Join Date: Feb 2017
Location: St. Louis, Missouri
Not just Vstroms.
You can take the least expensive economy car, and if it needs an ABS module out of warranty you'll be in the same world of hurt as our OP tester here.
It has been my experience that a failed ABS module has different symptoms that what has been posted in this thread.
As previously stated, the ABS module should only come into play during an ABS wheel stop. But I have had many fail causing low brake pedal due to internal accumulator issues. In fact, that was the single most common complaint that brought the vehicle into the shop for a suspected ABS problem. Typically you'd roll to the stop brakes applied...and the pedal would simply drop away. It was an intermittent problem, and the usual diagnostic procedure was to check for ABS codes, completely bleed the system, replace the master cylinder...then as per the manufacturer's techline, replace the ABS module. In all cases where the ABS module was called for after exhausting all other possibilities, the root cause was severely deteriorated brake fluid from lack of maintenance.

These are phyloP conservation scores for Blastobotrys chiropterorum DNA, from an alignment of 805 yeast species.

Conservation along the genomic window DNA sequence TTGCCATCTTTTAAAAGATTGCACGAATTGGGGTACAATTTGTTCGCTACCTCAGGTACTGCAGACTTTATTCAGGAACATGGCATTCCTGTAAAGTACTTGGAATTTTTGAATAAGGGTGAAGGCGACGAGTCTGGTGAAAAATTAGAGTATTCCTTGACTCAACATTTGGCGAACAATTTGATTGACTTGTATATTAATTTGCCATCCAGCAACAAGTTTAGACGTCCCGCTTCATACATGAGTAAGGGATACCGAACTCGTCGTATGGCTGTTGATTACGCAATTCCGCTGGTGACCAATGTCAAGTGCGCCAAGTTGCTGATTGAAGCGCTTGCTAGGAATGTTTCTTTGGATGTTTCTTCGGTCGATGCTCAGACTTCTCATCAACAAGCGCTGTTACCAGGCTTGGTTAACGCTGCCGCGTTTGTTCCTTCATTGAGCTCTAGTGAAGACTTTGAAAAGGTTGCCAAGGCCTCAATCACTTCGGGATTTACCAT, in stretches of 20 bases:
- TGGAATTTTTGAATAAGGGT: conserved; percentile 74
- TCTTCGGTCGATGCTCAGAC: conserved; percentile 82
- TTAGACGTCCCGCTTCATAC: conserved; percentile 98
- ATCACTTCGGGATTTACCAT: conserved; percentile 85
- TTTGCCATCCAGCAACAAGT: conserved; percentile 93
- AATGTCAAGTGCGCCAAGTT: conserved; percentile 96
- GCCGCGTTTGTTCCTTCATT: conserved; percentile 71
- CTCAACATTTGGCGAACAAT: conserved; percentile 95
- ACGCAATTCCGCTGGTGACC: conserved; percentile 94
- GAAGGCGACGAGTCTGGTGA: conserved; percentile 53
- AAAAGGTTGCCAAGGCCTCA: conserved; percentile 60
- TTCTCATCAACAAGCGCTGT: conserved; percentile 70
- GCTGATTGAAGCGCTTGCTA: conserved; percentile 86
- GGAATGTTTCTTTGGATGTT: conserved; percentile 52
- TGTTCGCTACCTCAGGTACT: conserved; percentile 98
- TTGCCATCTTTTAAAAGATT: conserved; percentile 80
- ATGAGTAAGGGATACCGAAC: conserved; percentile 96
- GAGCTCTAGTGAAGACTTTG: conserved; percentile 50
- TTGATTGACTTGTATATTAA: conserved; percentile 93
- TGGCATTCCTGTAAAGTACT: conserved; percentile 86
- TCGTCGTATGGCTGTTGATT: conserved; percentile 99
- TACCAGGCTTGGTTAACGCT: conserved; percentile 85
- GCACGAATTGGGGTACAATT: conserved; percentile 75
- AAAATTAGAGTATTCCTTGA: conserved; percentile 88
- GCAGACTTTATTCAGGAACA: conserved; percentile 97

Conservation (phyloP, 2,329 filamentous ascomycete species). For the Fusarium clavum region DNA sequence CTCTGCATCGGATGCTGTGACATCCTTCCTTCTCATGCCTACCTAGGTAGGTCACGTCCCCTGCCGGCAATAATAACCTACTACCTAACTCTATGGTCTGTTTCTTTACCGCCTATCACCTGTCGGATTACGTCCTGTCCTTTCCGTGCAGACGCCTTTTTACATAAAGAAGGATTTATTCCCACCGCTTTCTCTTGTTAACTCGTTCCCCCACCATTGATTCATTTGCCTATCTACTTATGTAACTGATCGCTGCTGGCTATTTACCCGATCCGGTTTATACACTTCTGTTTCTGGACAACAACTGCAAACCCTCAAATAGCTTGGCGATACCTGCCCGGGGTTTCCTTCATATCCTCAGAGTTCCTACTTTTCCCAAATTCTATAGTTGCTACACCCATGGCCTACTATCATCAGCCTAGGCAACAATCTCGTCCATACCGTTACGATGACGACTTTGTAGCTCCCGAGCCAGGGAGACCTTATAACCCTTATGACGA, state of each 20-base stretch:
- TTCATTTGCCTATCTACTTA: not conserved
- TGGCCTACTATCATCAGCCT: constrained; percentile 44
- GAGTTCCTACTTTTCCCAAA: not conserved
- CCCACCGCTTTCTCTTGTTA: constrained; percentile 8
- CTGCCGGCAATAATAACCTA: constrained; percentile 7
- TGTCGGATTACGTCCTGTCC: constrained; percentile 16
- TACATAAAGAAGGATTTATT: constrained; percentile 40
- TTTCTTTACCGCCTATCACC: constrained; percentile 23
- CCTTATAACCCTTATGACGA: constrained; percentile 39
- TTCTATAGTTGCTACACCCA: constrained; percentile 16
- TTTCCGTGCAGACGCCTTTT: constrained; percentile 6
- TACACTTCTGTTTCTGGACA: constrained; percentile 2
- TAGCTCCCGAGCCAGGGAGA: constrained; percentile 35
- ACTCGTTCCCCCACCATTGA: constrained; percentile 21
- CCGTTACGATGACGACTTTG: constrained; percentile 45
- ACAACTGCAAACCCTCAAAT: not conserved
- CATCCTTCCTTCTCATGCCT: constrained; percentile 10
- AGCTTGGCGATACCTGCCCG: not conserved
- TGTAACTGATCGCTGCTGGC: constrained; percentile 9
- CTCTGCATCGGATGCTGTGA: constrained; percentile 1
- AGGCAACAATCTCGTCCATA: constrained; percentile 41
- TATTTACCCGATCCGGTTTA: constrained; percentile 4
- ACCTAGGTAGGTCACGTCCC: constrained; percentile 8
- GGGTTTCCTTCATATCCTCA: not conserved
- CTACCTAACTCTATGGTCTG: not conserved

But...in this case I recommend loosening the banjo bolt at the rear master cylinder and seeing if the pedal is indeed stuck. Then open the bleeder screw at the rear caliper and seei if there is fluid flow with the brake pedal depressed. In short, make sure the regular hydraulic circuit is operational.
Barring that, in light of the expense involved, I'd get a 2nd opinion from another dealer.
One of the clues I used was to call the manufacturer's techline and ask 2 questions: 1)How many warranty claims were submitted for ABS module failure? and 2) how many ABS modules for that model, year, and VIN# series were sold nation-wide in the last 3 years?
As a dealer we couldnt bypass the ABS module due to liability concerns. As a customer, you can do as you like on your own
Again, get a 2nd opinion.
Last edited by MAZ4ME; 04-22-2019 at 10:56 AM.